Opening in Orlando: American Pastoral, Oasis: Supersonic and more 

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OPENING THIS WEEK

American Pastoral Actor Ewan McGregor says he had wanted to direct a film for the last decade and a half, but he just couldn't find the right story. That is, until he came across American Pastoral, acclaimed author Philip Roth's story of a successful Jewish businessman whose assimilation into the American mainstream is threatened by his daughter's radicalization. Thank goodness McGregor was able to ferret out this hidden gem – which only won something called the Pulitzer Prize a full 18 years ago – or he might never have gotten behind the camera. (Somebody sign Obi-Wan up for book club.) And while I'm thinking about it, McGregor was already attached to star when the movie was the property of at least two previous directors, so it looks like I'm going to need WikiLeaks to make this story make any kind of sense. Anyway, the completed film version of Roth's Vietnam-era philosophical drama "consists mostly of people just talking," report our eagle-eyed friends at the Guardian. The picture's timeliness may be more in the eye of the beholder: My own feeling is that the implications of a young woman's involvement in the violent left of the late 1960s would have been deeper to movie-going audiences of eight years ago, when everybody was debating the extent of Barack Obama's connection to Weather Underground alumnus Bill Ayers. But maybe I'm asking too much. I mean, crap, McGregor might not have even had a library card back then. (R)

Oasis: Supersonic If you want to watch a rock act tear itself to pieces, it always helps if the lineup is led by actual biological brothers. And nobody perfected the pioneering work done in this area by the Kinks and the Black Crowes like Oasis, the fabulously successful 1990s Beatle-botherers whose Gallagher brothers were just as willing to take on each other as the world at large. Supersonic is an exploration of that appetite for combustion helmed by the same team behind Amy, the well-received cinematic post-mortem for Amy Winehouse. Boy, if those guys show up at your rehearsal with a camera in hand, you might as well call it a night. (R)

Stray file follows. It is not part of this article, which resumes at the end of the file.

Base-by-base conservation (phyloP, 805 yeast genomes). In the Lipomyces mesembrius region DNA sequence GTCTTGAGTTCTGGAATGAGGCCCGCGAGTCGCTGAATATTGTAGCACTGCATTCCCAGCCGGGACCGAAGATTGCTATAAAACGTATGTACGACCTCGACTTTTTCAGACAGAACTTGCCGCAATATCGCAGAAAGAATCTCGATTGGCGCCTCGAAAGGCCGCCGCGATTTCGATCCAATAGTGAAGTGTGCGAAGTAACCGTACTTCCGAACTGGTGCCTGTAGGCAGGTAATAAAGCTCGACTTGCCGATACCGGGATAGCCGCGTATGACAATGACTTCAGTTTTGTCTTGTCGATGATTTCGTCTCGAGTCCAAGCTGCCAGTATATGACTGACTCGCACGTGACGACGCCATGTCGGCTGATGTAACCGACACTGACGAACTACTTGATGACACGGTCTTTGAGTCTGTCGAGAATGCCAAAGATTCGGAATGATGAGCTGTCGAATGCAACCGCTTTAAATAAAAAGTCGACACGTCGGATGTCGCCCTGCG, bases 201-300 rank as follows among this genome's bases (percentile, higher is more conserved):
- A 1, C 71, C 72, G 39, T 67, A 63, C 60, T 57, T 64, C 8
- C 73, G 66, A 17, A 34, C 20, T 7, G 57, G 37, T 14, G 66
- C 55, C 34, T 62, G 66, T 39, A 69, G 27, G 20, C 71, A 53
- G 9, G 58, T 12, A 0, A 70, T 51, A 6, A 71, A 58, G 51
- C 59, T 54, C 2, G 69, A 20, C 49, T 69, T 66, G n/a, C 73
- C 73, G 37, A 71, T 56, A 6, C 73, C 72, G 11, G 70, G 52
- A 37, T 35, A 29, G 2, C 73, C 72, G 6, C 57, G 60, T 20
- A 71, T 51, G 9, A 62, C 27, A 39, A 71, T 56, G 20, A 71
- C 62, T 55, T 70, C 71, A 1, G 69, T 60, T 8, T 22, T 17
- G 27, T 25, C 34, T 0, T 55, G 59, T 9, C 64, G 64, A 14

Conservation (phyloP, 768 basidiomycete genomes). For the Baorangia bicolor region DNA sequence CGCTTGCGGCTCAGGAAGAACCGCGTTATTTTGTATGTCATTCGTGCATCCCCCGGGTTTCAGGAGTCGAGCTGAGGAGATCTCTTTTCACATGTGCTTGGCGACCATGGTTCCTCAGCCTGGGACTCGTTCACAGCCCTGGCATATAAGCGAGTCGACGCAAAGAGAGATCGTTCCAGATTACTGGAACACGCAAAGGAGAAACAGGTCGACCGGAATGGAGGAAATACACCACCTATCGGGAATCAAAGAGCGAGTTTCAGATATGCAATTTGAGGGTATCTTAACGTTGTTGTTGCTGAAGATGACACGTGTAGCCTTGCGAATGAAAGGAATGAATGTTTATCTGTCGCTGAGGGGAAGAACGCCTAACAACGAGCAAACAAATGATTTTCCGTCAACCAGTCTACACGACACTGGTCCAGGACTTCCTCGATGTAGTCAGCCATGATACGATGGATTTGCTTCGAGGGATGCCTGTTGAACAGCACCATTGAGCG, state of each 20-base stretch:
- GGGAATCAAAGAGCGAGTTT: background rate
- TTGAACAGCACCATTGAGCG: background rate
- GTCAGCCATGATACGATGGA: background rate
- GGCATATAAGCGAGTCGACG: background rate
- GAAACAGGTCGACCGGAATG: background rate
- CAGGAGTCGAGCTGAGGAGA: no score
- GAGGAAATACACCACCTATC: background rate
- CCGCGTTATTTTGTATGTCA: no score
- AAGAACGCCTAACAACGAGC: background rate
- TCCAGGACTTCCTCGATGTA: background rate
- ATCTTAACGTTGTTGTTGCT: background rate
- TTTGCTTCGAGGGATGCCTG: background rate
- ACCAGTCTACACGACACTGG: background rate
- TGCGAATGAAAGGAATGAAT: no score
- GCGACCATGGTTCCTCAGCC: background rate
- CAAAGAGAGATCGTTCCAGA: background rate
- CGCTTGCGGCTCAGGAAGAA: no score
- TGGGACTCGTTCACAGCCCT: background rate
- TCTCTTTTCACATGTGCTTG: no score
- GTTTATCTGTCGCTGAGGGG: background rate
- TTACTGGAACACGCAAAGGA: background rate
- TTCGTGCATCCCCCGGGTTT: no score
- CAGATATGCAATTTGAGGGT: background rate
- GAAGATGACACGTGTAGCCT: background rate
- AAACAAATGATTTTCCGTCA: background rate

Also playing:

Good Kids A quartet of goody-two-shoes types realize they've frittered away their high school years on respectable behavior, and resolve to loosen up right away before they waste another day of their lives. Good call, because if you always follow the path of good sense and moral righteousness ... (R) 

I'm Not Ashamed ... ya get shot! At least that's what happened to Rachel Scott, the first victim of Columbine shooters Eric Harris and Dylan Klebold, who, according to this faith-based dramatization, was singled out for assassination because of her strong Christian belief. Out here in the real world, that claim has been roundly debunked. But remember what it says in the Bible: A lie is just an urban legend that hasn't been saved yet. (PG-13)

A Man Called Ove The surprise international best-seller yields a feel-good arthouse comedy. A crusty self-appointed neighborhood watchman who no longer has the love of his wife to rely on is gradually brought back to caring society by his wonderful new neighbors. Thank God it's set in Sweden, because in Florida, the watchman is George Zimmerman and the new neighbor is Sybrina Fulton. And then ya get shot! (PG-13)

Miss Hokusai A celebrated manga series was the source for this animated portrait of a young Japanese woman who lives in the shadow of her famous artist father. Her coping strategies include experimenting with bisexuality and trying to find the beauty in neighborhood fires. Hey, it beats gettin' shot! (PG-13)

The Pickle Recipe The secret to a Detroit deli's popularity is fought over by a cast of comic combatants led by David Paymer and Lynne Cohen. When the movie played at this year's Toronto International Film Festival, the Hollywood Reporter called it an ethnic trifle that could find favor with "forgiving" audiences. So shouldn't it have been released during Yom Kippur? (PG-13)

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